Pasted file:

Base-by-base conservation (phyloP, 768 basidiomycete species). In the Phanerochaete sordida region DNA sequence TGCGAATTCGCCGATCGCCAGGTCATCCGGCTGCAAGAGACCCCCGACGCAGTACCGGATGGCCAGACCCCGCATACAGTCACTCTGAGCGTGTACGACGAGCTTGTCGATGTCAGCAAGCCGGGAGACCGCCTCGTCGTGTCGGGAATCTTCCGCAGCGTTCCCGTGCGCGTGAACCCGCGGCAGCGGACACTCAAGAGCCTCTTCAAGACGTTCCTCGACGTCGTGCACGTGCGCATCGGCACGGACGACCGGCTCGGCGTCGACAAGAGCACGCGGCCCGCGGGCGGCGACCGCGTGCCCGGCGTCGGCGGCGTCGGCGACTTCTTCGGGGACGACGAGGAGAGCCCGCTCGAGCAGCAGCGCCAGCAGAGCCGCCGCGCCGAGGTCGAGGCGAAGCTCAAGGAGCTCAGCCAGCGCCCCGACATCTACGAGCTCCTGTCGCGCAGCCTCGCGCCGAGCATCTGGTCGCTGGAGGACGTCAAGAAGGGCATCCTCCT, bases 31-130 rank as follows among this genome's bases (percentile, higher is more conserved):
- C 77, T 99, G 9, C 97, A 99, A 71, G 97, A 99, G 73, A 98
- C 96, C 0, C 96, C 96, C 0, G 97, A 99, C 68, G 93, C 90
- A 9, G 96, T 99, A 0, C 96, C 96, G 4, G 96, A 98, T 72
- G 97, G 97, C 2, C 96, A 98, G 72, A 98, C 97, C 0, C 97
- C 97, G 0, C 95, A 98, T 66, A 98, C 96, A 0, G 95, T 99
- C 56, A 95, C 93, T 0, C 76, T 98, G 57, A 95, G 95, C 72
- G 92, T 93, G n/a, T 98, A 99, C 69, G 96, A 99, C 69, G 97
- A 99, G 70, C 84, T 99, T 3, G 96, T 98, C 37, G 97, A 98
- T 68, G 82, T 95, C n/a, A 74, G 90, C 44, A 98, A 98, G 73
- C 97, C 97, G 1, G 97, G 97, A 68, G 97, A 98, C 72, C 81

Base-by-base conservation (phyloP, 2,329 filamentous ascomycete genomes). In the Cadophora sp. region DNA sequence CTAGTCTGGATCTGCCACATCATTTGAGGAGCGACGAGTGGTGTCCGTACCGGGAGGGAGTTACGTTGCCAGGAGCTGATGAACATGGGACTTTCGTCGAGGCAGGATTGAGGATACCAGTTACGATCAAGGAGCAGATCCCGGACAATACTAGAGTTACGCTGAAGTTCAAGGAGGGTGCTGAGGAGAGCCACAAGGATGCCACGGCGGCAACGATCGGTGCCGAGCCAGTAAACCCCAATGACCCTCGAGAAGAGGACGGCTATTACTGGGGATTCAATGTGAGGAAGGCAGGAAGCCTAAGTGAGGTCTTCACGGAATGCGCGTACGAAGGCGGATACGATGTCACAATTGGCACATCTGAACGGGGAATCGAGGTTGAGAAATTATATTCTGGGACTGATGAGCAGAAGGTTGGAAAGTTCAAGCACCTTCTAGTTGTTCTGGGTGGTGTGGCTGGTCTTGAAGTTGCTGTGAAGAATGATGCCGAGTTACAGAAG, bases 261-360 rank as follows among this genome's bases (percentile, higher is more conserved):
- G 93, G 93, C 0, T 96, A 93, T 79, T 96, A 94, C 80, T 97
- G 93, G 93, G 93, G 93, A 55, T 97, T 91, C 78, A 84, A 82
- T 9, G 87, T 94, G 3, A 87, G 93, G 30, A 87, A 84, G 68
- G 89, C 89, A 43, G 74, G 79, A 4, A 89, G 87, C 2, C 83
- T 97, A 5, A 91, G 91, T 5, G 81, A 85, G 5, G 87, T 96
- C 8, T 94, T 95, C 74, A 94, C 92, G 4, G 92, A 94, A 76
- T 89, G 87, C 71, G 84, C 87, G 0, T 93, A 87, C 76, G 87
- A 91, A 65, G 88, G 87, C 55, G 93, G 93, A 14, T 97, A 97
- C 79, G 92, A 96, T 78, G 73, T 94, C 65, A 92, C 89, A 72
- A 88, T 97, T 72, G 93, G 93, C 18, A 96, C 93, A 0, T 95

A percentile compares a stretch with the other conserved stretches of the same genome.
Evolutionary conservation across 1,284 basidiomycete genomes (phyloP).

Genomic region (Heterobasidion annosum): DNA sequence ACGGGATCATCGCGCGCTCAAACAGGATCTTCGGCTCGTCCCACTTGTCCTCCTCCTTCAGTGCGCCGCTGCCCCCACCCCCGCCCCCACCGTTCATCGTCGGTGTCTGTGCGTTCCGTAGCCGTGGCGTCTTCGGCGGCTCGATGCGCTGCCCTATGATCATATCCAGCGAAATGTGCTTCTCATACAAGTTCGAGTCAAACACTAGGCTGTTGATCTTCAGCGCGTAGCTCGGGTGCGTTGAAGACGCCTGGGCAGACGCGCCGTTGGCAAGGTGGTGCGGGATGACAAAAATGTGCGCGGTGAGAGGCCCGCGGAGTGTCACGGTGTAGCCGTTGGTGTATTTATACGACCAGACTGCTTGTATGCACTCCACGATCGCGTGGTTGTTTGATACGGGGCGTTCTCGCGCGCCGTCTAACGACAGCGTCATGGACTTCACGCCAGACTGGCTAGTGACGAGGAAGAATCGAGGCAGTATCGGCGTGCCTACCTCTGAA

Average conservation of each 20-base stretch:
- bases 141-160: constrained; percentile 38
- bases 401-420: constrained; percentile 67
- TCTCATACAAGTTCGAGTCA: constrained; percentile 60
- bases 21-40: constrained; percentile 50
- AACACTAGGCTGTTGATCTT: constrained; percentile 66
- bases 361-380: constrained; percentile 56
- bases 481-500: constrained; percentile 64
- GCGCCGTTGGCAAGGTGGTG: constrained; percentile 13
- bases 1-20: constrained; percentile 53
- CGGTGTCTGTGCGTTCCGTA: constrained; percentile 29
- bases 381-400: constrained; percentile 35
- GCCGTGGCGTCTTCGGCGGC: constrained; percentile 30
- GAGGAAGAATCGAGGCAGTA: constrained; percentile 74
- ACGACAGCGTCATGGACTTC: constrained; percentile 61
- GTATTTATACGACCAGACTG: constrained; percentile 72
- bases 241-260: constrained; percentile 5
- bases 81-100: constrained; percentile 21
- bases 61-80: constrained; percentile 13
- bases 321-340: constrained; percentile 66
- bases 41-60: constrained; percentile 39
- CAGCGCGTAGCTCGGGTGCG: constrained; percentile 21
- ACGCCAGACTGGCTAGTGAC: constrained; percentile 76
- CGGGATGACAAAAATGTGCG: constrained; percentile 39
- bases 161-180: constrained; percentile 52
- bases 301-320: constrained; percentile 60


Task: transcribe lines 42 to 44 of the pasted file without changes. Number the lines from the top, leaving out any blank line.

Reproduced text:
- bases 241-260: constrained; percentile 5
- bases 81-100: constrained; percentile 21
- bases 61-80: constrained; percentile 13